Note: You must use the file just as created by BMGPX ! If you open it with another program and save it you lose the Description data. At least I haven't been able to find a program so far that doesn't "lose" it.

Link to comment

We download several counties at a time from the NGS site. Then with the programs mentioned by others, we dump the county file into GSAK on our laptop (which always goes with us in the car).

 

To get a view of all the BMs in a given county, we export the GSAK file into Microsoft Streets and Trips. This certainly helps in navigation (unless the coords are way off) and determining which areas of a county have a higher concentration of BMs. As we find each BM, we delete it off the map and check it off in GSAK.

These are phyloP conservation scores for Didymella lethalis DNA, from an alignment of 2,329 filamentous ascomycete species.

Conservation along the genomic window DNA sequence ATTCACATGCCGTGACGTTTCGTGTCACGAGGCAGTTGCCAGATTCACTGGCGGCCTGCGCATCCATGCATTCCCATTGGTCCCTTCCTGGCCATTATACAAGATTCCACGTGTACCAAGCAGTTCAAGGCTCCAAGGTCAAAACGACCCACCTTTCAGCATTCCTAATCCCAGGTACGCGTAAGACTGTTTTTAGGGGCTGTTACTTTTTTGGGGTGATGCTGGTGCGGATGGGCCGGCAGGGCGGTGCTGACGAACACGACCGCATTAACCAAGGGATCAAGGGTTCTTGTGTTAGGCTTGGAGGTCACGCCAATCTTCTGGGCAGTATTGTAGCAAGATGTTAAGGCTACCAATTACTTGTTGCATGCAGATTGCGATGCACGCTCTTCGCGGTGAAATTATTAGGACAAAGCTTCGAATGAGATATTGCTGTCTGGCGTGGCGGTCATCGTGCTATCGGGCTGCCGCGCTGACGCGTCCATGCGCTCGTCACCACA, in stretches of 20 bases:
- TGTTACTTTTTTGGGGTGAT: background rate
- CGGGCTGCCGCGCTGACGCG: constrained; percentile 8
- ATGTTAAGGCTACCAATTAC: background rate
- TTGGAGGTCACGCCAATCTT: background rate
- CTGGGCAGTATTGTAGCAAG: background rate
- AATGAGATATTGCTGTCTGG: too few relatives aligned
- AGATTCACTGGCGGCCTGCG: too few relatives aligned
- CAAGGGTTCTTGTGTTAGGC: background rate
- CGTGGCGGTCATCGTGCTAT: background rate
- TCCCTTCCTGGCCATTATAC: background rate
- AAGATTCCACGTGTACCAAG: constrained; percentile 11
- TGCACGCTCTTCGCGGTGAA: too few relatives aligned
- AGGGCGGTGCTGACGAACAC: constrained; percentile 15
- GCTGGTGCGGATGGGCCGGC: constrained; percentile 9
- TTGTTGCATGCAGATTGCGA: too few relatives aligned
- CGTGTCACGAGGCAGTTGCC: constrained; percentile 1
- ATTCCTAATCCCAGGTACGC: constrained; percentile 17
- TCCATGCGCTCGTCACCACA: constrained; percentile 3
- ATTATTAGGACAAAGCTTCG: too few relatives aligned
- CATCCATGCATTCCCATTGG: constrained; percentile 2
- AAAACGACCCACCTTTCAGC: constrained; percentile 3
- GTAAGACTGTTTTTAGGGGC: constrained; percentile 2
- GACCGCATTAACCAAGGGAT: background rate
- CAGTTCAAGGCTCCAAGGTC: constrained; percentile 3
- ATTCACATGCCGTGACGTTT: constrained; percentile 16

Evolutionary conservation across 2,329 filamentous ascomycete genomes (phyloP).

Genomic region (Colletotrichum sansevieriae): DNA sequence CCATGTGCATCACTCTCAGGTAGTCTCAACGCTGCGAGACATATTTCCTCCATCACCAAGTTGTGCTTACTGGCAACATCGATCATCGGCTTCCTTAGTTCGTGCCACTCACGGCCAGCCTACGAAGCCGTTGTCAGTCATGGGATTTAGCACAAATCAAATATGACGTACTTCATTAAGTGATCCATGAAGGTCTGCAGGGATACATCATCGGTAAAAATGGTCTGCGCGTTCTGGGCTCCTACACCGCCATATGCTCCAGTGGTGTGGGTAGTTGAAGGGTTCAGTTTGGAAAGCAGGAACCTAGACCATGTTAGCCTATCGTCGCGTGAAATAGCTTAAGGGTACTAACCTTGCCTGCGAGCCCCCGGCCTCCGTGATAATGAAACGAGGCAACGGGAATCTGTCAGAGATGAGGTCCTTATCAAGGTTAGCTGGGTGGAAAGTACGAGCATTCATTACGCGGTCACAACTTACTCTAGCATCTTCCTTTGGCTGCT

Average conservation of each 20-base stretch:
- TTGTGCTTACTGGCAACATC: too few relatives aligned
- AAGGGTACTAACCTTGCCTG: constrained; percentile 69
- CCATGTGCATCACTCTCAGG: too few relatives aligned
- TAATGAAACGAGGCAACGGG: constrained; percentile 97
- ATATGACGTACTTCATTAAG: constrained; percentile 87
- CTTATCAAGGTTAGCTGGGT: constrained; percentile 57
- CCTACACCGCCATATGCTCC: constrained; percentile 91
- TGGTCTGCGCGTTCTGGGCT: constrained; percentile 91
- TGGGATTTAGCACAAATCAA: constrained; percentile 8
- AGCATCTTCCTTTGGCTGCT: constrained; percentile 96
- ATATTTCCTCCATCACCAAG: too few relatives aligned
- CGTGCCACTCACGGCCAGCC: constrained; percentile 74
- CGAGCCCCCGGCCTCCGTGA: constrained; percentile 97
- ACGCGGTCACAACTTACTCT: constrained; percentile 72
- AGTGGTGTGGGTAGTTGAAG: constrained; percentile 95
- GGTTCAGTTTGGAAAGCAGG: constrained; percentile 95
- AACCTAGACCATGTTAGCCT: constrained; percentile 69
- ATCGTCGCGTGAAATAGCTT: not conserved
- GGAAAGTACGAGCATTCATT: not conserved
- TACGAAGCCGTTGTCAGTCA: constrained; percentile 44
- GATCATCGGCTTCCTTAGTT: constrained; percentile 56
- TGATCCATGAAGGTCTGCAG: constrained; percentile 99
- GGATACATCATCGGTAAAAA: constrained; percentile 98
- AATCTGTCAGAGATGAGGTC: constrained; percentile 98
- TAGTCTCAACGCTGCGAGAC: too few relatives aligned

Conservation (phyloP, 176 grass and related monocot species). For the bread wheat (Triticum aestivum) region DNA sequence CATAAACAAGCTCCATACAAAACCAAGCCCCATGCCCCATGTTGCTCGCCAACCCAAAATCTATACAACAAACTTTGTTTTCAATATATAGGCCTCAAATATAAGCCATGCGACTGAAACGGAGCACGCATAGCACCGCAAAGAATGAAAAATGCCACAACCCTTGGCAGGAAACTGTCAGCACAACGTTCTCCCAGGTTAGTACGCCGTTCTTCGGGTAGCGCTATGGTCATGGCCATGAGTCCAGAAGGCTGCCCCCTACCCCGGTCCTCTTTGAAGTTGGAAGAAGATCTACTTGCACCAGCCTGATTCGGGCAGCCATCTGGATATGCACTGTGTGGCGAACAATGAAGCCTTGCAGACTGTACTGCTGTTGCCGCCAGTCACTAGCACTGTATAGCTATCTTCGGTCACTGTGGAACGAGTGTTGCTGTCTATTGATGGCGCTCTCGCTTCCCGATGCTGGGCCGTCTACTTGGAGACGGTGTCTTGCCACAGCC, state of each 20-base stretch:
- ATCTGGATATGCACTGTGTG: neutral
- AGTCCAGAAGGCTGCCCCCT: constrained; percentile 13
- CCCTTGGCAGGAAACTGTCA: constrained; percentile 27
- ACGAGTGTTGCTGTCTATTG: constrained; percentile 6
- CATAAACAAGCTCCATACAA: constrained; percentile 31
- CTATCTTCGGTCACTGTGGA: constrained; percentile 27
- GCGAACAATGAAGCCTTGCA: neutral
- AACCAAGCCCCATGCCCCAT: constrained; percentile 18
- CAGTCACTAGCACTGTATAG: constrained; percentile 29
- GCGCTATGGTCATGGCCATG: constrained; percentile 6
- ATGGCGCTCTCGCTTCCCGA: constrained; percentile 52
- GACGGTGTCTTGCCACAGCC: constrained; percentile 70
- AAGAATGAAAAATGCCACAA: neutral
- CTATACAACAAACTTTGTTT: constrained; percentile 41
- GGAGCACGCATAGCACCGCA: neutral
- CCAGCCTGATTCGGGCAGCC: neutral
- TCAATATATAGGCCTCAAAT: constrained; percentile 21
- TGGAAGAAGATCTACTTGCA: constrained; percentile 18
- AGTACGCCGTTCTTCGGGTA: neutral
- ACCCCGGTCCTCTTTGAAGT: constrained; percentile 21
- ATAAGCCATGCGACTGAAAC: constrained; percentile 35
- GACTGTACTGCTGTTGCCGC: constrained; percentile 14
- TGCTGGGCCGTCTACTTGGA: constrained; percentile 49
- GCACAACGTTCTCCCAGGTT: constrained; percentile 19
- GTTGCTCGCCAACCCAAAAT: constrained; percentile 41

To be totally paperless, we load the NGS datasheets (via GSAK) into our PPC. We have all the BM information at our fingertips when we decide to go out.

 

Using this set up we can plan on a good 6 -7 hour day of BMing and, if we're lucky, we come home with 12+ finds for the day.

 

Katrina

Link to comment

There's a lot of suggestions on this thread about using high tech. (disclosure: I was a professional high tech person before I retired). Suggetion: get the basics of getting a datasheet, following the directions and finding the mark. Then after doing a few, get with the GPS, PDA, blah, blah, blah. Most of the fun and the learning takes place in the field where your hands and feet get dirty, not on your computer screen. I have never used a GPS to search for a benchmark. I use the description from the datasheet and I will use a copy of a Topozone page on which I will mark various marks.

 

Nothing wrong with doing it with a GPS, I may decide to use it for some hard to find old triangulation points. But don't become overly dependent on the technology. If you do, you'll get lost when the trees are in leaf :o